Mushrooms—Not a Silent Killer


I’ve had a poster by David Arora hanging in my bedroom for over 20 years, titled: “Edible Mushrooms of the Forest Floor.” It’s stunning in colour, and the variety of all the different mushrooms would make your eyes cross if you looked at it for too long — but I love it. I love knowing that the mushroom is genetically closer to mammals than it is to plants. I love knowing that the largest known organism on Earth is a mushroom, but even with all this information, I also developed a fear of coming across one of them on a walk through the forest.

What if the mushroom was just a look-a-like of its non-toxic sister, and then my dog eats it? Or if the spores somehow get in my lungs and I become a mushroom lady? I think anyone would question the situation, rushing to the vet or calling poison control. As a society we generally fear fungi and their fruit — the mushroom — unless it’s wrapped in cellophane at the grocery store, assuming it can only be poisonous if found on its own. But in reality, mushrooms are the most incredible, productive, and fascinating organisms on our planet. And we’re still learning what they can do for us as well as what they can do to us.

In the past few weeks, I’ve had multiple conversations about mushrooms. The conversation usually starts with me asking the person, “Have you heard of Paul Stamets?” I’m always desperately trying to talk about his discoveries, but the conversation always leads to talking about psychedelic mushrooms (psilocybin). It’s disappointing every time; I take a moment to educate and just get blank stares or glances at the wall behind me.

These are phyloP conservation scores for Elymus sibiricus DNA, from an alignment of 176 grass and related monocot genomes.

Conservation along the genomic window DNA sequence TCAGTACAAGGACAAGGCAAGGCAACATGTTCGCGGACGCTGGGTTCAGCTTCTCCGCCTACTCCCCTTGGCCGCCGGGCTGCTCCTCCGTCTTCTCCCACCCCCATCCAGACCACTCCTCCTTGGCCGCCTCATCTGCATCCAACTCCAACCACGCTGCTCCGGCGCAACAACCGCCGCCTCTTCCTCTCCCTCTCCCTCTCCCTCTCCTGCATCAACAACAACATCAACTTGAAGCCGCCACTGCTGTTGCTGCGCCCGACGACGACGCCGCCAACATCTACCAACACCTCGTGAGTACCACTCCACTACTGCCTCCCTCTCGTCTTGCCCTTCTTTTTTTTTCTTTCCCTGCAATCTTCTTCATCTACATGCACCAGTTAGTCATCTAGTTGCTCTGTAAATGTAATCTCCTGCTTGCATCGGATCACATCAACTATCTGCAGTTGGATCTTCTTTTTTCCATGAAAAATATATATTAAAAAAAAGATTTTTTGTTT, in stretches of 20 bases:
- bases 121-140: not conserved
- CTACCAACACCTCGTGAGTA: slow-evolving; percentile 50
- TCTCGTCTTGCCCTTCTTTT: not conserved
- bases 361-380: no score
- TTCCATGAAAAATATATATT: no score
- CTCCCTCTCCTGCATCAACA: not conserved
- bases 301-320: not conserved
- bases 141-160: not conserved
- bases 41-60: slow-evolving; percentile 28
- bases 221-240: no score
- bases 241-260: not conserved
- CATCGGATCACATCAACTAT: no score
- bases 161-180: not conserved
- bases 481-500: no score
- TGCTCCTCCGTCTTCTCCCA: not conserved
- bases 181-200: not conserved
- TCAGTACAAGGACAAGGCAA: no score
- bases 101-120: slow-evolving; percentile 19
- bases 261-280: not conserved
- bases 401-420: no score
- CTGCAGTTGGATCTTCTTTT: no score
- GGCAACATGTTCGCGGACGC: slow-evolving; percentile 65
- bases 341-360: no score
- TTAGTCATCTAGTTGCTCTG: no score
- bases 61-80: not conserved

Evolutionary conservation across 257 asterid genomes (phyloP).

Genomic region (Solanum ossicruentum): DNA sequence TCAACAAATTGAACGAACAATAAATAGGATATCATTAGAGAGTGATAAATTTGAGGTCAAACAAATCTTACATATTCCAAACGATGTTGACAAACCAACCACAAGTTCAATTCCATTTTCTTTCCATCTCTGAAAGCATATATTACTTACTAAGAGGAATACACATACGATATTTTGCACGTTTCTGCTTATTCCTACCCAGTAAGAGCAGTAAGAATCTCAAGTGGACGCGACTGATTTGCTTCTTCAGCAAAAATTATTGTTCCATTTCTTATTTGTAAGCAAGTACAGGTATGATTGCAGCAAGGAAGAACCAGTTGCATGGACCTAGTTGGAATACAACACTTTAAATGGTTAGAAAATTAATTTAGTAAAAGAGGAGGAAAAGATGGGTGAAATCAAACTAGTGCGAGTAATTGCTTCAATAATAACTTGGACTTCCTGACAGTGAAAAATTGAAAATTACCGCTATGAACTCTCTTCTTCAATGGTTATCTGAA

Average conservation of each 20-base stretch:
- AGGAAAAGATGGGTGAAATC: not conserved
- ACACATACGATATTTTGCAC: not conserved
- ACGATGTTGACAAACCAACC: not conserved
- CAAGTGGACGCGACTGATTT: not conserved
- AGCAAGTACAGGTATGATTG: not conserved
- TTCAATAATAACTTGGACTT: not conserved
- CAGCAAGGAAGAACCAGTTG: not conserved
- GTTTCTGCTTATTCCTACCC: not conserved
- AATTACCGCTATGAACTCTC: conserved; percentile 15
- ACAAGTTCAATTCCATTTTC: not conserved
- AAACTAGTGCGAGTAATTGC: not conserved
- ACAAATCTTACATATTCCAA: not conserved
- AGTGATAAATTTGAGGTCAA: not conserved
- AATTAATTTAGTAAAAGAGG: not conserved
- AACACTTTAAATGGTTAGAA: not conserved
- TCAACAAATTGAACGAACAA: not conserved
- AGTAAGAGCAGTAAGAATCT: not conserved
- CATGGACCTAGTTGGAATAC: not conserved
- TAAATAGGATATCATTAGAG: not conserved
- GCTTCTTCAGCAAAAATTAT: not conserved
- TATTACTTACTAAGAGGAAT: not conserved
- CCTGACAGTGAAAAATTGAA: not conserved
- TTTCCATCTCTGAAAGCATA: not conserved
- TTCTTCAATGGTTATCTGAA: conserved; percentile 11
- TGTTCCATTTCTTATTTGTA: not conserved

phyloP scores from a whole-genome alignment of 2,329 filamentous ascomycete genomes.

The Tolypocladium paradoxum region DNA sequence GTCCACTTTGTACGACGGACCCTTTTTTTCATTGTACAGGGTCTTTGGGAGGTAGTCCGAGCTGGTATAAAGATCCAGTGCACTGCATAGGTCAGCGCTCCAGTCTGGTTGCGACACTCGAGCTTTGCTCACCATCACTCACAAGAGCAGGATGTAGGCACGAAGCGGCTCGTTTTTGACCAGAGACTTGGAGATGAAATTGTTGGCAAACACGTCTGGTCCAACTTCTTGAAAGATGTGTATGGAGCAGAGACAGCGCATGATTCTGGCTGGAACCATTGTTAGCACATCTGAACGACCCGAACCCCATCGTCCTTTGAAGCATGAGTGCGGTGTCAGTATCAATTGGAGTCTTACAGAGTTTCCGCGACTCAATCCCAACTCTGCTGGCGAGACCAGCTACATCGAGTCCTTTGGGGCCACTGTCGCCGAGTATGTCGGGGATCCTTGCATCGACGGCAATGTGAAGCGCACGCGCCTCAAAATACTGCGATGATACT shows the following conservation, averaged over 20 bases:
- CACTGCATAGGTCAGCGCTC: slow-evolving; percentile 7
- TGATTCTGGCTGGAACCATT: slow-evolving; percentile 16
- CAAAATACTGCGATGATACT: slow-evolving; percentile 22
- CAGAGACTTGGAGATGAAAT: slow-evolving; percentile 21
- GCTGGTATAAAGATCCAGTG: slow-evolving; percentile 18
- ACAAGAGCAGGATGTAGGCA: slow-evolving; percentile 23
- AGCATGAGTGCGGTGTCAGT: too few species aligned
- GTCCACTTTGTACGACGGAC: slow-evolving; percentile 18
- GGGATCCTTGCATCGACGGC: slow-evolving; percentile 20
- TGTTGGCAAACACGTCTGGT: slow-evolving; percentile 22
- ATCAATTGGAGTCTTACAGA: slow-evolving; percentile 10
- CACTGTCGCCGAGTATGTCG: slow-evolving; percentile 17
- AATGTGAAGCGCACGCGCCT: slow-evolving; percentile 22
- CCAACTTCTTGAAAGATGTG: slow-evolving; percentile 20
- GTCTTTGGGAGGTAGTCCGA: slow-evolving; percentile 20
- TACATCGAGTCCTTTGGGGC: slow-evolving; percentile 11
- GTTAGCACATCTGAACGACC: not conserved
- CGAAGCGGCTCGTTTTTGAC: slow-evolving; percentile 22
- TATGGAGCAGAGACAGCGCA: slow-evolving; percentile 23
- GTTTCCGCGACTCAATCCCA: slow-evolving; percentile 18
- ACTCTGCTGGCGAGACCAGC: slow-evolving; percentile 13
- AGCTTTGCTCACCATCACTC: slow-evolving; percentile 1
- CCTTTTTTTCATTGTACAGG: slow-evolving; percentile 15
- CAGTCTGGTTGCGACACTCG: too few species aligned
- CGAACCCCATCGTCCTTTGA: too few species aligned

First, Paul Stamets is a fascinating human being with more passion for fungi than anyone I have yet to come across; and second, I am not talking about psychedelic mushrooms. Although they are a big part of the growing fear that has developed in North America, I’m talking about the mushrooms growing on your lawn in mid-August, or the gourmet boxes you see at the grocery store, or even ones you’ve never heard of like the agarikon mushroom from the Pacific North-West. To me, there are few topics more misunderstood than mushrooms, and what makes it more intriguing for me is how fearful we are of them.

The first mention of mycophobia was by British mycologist W.D. Hay in 1887. He claimed that the people of Britain were well known for being fearful of mushrooms and stayed away from them, almost entirely to avoid poisoning. Now, only buying white button mushrooms to eat and considering portobello mushrooms as an exotic variety in our kitchens is just the tip of the cap of our on-going collective phobia. The only way to release our society from this irrational fear is to become educated, and finally grow out of this hardened primal concern.

Other countries are more inclined to harvest wild mushrooms (eg. Russia, Poland, and Ukraine), and they praise the ability to do so, with legislated guidelines. They’re the ones known as mycophiles, the polar opposite to the Brits of W.D. Hays’ time, and to us in the 21st century. David Arora — a veteran in the mycological community — as well as mushroom cultivators, are no stranger to this stigma against their beloved fungal group.

“…consider this: out of several thousand different kinds of wild mushrooms in North America, only five or six are deadly poisonous! And once you know what to look for, it’s about as difficult to tell a deadly Amanita from a savory chanterelle as it is a lima bean from an artichoke.” Comforting words from David Arora. He — as well as Paul Stamets and other mycologists — are patient and attentive to our fears. So before you panic at the park, or the grocery store, remember what you read here today.


If you’re interested in reading more about mycology, fungi, and the people who nurture them check out these sites:


Chloe Vincent

Chloe Vincent is an avid reader, aspiring writer, and lover of culture. Being in her second year of Professional Writing at Algonquin College and a new mother there’s always another step to take to get further. Check out her children’s book “The Life of a Pie” at the Connections store and always check back here for more.